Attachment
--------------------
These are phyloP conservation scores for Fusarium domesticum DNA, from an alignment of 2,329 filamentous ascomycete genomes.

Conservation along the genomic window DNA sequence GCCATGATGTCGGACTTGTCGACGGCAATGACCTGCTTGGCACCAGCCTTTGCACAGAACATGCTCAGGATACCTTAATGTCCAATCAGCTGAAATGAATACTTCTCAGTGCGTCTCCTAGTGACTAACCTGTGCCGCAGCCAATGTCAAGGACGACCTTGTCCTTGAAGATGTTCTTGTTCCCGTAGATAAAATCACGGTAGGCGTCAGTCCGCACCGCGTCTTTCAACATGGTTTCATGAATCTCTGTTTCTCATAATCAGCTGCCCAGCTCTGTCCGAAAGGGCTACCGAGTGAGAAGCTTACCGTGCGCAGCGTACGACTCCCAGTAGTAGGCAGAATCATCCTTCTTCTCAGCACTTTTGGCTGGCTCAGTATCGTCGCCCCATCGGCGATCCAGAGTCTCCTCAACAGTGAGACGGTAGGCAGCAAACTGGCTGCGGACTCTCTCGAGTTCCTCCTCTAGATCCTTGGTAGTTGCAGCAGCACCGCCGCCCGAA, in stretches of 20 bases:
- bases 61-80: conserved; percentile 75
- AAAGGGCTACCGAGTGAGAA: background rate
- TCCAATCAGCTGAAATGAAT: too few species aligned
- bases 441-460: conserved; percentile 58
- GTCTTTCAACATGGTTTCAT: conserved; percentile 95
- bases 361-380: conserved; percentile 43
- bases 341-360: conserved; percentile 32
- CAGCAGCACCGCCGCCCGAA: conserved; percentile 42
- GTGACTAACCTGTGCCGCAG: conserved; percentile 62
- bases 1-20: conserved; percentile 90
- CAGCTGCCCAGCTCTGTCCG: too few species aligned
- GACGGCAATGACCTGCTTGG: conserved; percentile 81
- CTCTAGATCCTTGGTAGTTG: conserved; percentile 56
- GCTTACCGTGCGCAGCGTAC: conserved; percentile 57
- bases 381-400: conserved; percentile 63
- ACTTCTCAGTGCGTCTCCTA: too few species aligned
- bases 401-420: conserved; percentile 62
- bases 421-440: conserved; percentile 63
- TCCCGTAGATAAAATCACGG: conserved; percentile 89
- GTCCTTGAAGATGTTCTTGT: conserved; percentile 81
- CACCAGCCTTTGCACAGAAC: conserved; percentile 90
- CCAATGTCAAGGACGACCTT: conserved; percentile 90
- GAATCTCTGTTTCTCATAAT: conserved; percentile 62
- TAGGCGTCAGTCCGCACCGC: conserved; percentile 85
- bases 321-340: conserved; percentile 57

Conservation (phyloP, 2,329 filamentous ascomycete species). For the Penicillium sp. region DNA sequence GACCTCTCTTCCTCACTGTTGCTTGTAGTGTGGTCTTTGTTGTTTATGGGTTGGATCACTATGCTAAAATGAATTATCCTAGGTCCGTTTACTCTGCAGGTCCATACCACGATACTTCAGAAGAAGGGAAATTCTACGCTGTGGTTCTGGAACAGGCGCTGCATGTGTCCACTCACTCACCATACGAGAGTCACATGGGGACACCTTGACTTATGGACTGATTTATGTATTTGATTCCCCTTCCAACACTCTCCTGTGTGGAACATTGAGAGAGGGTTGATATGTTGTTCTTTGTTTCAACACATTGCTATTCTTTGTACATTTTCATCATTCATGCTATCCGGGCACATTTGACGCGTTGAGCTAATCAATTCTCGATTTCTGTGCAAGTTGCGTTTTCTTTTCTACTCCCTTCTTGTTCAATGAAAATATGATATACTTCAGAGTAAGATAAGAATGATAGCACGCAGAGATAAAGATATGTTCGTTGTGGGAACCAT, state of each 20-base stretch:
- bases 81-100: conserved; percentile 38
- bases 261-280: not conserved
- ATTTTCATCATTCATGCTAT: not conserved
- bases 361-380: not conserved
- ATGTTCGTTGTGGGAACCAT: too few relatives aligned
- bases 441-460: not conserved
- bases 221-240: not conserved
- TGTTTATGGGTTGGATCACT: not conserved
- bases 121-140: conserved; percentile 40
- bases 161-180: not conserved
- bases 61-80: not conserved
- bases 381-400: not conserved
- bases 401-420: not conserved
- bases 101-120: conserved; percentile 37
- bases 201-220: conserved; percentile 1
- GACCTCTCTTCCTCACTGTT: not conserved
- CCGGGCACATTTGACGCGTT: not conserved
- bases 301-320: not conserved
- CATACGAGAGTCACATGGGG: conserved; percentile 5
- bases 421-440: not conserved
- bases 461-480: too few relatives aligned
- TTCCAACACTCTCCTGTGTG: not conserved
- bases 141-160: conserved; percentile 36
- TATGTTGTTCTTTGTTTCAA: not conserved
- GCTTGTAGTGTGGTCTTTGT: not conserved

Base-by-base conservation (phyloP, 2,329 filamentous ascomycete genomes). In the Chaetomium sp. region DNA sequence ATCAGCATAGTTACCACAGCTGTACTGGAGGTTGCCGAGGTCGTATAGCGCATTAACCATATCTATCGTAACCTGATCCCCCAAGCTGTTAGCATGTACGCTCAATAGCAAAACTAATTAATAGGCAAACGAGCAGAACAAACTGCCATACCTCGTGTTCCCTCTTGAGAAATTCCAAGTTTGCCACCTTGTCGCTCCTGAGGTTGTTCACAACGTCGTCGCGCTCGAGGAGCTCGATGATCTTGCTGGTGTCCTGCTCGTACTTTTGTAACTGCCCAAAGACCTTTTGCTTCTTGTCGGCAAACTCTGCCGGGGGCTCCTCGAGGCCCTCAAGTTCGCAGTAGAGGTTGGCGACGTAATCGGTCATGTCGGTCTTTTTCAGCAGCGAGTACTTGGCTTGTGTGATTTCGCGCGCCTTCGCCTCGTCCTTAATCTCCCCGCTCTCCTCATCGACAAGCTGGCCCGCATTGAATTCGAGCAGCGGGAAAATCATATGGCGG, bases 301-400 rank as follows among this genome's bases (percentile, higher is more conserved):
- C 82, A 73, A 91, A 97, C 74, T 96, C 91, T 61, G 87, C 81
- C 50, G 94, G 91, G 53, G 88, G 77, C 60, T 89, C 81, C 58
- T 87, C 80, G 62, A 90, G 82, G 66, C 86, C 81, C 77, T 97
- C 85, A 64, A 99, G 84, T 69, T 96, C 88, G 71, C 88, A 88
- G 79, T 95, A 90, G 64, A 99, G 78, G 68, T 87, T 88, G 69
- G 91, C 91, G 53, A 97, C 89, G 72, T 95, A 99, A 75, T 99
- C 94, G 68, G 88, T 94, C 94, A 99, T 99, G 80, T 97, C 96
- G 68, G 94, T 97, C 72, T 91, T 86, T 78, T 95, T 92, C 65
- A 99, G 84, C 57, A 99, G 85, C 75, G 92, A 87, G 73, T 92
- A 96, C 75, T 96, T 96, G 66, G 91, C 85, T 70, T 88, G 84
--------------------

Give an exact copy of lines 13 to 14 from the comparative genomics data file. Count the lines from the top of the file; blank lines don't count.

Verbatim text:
- CAGCTGCCCAGCTCTGTCCG: too few species aligned
- GACGGCAATGACCTGCTTGG: conserved; percentile 81